By way of review, a residential lease-option is simply a “regular” residential lease coupled with an option to purchase the leased property at some future time. Typically, a portion of the rental/lease payments are credited toward the Tenant/Buyer’s down payment at purchase.
A Land Contract (aka: Contract for Deed) operates in somewhat similar fashion, except that the Buyer/Tenant has an actual ownership interest in the subject property. But, unlike the usual real estate transaction, where title is conveyed to the Buyer at or near the time of purchase and the Buyer then makes loan payments to a Lender, title is not transferred to the Buyer under a Land Contract until after all the payments have been made under the contract. Hence the name: Contract for Deed.
In many (perhaps most) states, Residential Lease-Options and Land Contracts are alive and well; but not in Texas, the execution capital of the United States.
Please don’t misunderstand. We fully support capital punishment in appropriate cases. But here, in the case of State of Texas v. Residential Lease-Option, we believe the defendant was wrongfully convicted. The following is a brief summary of the case for the defense:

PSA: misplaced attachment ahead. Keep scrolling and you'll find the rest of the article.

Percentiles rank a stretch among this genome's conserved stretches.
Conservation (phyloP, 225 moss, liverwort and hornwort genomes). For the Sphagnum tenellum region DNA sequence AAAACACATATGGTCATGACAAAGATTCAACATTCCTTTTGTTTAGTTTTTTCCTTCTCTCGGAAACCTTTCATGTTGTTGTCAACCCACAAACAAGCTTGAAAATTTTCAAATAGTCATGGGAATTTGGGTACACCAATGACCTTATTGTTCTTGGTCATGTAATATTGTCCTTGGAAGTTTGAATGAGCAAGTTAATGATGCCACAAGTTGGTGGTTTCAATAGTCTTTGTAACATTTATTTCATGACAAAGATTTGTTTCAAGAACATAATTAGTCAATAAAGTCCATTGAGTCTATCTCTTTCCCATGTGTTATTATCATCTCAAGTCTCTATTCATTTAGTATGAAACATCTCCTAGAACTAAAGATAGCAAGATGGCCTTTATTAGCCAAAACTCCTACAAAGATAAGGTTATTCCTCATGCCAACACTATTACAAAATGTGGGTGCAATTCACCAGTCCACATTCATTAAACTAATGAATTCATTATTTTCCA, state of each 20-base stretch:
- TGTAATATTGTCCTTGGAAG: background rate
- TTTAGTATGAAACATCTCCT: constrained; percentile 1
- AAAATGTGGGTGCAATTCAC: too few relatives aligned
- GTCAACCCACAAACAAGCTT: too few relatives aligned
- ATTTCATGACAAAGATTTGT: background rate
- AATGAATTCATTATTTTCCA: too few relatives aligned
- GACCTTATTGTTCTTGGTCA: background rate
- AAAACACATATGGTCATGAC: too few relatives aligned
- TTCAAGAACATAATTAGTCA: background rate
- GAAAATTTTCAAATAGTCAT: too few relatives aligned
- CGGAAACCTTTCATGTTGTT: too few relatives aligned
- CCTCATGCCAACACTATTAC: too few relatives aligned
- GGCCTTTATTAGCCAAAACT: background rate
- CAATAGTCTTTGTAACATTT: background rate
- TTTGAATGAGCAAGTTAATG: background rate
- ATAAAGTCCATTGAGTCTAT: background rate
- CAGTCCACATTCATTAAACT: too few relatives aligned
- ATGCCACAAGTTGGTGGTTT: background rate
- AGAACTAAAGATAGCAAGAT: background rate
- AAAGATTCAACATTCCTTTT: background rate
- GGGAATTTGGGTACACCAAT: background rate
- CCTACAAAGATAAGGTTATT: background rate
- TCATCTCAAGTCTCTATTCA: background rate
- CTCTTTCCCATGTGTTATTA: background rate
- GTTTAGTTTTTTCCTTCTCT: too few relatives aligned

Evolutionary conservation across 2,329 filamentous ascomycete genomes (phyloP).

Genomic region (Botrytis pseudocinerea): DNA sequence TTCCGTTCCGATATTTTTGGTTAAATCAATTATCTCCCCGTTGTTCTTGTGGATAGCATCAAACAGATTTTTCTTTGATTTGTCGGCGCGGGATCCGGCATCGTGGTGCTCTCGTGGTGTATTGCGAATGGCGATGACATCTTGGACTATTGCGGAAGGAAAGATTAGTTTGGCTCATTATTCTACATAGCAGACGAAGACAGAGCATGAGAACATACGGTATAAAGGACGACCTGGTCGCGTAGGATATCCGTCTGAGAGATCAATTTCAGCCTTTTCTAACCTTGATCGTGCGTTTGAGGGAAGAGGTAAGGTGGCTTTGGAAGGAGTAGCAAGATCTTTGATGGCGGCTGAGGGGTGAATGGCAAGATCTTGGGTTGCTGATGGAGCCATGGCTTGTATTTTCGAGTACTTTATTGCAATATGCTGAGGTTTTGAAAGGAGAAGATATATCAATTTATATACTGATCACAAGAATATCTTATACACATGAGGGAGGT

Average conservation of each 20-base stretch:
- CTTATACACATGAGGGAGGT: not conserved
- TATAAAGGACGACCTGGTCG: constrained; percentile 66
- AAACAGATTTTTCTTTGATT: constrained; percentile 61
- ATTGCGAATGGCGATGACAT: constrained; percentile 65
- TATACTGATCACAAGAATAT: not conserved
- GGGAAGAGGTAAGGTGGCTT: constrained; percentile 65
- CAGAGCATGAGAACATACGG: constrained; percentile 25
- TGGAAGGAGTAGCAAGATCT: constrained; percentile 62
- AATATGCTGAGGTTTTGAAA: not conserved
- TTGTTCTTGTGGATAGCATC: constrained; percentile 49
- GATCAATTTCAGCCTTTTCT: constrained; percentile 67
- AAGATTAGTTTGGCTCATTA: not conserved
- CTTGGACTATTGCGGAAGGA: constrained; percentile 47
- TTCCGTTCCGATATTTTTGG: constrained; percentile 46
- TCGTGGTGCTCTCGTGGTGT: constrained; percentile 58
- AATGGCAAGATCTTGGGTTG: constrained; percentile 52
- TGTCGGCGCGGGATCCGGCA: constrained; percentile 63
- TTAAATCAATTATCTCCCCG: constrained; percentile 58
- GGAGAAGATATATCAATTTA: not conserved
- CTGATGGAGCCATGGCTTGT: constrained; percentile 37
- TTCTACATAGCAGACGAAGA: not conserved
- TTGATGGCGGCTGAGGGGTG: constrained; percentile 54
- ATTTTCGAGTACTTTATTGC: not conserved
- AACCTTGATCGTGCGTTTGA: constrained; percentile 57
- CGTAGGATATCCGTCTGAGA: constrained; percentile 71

A few years ago, before 2005, a few Texas real estate investors were, shall we say, not displaying the best judgment and good manners, and used the Residential Lease-Options and Land Contracts in a manner that was perhaps technically legal, but shall we say, somewhat less than honorable.
In response, the Texas legislature passed the functional equivalent of a capital punishment statute for Texas Residential Lease-Options by imposing draconian requirements and restrictions on so-called “executory contracts.”
In order to accomplish its desired result, the Texas Legislature had to redefine the term “executory contract” as: “An option to purchase real property that includes or is combined or executed concurrently with a residential lease agreement, together with the lease, [of more than 180 days] is considered an executory contract for the conveyance of real property.” Texas Property Code § 5.062(a)(2). For the sake of some semblance of brevity, we’ll forgo a discussion of the poor drafting of the statute and move right along to a discussion of the substance of the statute.
Perhaps hinting that it knew it was playing “fast-and-loose” with the term “executory contract,” the Texas legislature said only that Residential Lease-Options — but not non-residential lease options or commercial lease options — will henceforth be “considered” to be “executory contracts.”
In other words, what the Texas legislature said is that: (1) residential leases ARE executory contracts, but they’re okay; (2) purchase options that do not include a residential lease ARE NOT executory contracts, and thus are okay; and that (3) purchase options which are combined with a residential lease ARE, henceforth, to be “considered” executory contracts, and thus NOT okay.